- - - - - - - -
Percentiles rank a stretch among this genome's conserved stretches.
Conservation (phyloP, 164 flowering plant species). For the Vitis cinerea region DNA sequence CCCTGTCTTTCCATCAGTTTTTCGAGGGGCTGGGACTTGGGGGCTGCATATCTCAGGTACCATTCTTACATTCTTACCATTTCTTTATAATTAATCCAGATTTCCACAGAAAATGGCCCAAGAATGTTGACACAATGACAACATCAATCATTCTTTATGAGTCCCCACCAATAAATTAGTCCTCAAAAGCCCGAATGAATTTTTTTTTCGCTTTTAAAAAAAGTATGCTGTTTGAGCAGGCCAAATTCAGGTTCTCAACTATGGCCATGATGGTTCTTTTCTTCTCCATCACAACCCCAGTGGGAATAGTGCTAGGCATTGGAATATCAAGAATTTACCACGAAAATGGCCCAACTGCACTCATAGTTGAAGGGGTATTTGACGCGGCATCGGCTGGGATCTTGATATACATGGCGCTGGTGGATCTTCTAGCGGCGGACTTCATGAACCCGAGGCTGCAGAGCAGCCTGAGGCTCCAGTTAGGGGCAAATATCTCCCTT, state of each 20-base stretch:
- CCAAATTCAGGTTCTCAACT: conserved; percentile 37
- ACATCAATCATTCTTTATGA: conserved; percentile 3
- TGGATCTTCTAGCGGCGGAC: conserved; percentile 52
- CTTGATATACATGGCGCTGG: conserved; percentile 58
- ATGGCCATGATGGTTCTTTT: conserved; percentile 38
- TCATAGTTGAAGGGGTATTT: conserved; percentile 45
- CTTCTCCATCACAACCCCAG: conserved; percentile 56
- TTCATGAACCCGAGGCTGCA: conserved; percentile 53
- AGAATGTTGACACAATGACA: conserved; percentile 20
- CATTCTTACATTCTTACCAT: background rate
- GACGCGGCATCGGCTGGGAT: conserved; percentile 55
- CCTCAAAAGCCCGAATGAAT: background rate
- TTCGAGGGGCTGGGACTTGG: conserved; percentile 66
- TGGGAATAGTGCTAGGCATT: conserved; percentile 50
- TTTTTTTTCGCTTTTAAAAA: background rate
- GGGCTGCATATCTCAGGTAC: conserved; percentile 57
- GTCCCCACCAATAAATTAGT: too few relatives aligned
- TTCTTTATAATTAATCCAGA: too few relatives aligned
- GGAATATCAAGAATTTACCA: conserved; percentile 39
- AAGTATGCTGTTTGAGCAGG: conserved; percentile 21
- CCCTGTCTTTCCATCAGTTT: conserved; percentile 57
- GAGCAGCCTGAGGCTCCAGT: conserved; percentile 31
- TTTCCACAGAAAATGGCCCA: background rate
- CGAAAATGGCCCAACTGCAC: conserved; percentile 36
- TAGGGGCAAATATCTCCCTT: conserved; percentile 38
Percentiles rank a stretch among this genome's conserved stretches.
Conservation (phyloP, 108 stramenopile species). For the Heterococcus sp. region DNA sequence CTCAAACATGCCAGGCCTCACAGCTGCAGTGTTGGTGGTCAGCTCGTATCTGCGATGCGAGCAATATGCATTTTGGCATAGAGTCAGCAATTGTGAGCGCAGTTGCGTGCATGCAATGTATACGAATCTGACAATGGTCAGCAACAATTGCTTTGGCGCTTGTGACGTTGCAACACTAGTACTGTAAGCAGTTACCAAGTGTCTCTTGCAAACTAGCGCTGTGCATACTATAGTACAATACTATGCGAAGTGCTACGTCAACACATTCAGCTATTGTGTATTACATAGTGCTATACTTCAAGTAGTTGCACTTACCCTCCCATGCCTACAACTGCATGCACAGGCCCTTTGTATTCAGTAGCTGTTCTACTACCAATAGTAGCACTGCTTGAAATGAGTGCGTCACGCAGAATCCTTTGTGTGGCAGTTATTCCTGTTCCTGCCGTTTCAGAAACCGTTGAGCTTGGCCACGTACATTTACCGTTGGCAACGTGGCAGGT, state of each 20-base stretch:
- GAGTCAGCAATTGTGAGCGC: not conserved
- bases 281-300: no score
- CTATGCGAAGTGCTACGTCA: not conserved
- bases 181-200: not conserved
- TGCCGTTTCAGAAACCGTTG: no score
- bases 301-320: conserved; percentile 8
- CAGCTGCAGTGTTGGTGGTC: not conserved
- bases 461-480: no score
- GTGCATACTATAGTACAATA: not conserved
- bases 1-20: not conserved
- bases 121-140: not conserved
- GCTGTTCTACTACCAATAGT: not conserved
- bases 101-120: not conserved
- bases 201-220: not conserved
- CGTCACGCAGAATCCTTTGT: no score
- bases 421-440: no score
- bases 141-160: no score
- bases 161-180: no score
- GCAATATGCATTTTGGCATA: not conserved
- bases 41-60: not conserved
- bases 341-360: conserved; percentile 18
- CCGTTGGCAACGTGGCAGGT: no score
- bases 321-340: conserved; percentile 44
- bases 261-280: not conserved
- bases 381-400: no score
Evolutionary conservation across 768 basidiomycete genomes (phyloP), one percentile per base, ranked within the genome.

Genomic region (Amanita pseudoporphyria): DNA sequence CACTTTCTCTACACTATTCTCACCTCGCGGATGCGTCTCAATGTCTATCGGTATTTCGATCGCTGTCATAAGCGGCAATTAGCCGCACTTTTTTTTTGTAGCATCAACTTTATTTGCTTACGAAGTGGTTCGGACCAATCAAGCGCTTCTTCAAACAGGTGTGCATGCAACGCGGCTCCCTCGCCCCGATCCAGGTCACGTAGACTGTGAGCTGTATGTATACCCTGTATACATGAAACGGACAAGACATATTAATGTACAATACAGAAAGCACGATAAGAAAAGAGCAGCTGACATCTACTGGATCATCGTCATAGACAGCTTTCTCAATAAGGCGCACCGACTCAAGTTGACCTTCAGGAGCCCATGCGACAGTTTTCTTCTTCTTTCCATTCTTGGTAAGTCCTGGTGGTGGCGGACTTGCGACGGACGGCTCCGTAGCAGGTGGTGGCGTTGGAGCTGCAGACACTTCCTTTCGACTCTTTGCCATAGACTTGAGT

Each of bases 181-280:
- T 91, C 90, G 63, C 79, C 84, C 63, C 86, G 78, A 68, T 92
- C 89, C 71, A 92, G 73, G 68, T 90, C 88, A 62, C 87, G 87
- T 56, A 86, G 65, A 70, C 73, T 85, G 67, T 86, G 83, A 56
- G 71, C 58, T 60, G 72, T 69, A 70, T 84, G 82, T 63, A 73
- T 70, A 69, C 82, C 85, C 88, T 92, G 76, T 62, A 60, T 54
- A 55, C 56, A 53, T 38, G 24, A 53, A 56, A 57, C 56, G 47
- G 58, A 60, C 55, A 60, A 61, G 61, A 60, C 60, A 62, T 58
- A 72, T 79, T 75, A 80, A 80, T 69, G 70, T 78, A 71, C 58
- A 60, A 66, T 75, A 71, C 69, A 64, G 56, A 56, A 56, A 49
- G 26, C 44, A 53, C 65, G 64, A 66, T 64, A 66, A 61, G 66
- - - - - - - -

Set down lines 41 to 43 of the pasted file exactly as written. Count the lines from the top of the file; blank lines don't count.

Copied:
- GCTGTTCTACTACCAATAGT: not conserved
- bases 101-120: not conserved
- bases 201-220: not conserved